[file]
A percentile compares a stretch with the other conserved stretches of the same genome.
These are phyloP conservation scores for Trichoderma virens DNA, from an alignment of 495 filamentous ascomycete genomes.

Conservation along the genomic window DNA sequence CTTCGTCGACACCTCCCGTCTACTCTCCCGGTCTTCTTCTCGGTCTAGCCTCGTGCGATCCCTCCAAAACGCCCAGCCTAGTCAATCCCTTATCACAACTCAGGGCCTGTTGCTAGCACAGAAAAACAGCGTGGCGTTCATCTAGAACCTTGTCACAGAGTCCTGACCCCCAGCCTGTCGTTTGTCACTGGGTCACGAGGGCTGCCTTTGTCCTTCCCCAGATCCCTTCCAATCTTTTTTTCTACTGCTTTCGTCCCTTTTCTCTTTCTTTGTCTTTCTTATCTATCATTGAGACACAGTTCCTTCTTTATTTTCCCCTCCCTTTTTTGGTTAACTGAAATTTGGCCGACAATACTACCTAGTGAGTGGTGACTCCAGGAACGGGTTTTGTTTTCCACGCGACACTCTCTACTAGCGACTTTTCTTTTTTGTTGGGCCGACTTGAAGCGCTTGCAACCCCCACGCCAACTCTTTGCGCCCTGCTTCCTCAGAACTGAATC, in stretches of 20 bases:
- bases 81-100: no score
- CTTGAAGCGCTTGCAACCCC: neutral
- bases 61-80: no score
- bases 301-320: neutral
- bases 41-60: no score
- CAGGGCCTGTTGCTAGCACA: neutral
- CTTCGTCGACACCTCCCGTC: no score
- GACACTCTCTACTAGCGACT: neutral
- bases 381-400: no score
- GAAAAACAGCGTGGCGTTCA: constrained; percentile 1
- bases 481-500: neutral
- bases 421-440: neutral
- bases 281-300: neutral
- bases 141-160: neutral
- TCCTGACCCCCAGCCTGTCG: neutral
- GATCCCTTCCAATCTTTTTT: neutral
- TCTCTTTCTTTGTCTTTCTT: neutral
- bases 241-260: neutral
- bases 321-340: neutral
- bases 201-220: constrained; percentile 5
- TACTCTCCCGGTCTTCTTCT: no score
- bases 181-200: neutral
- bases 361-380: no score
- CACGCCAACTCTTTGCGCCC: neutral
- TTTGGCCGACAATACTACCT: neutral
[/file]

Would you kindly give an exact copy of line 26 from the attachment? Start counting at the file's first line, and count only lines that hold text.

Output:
- bases 361-380: no score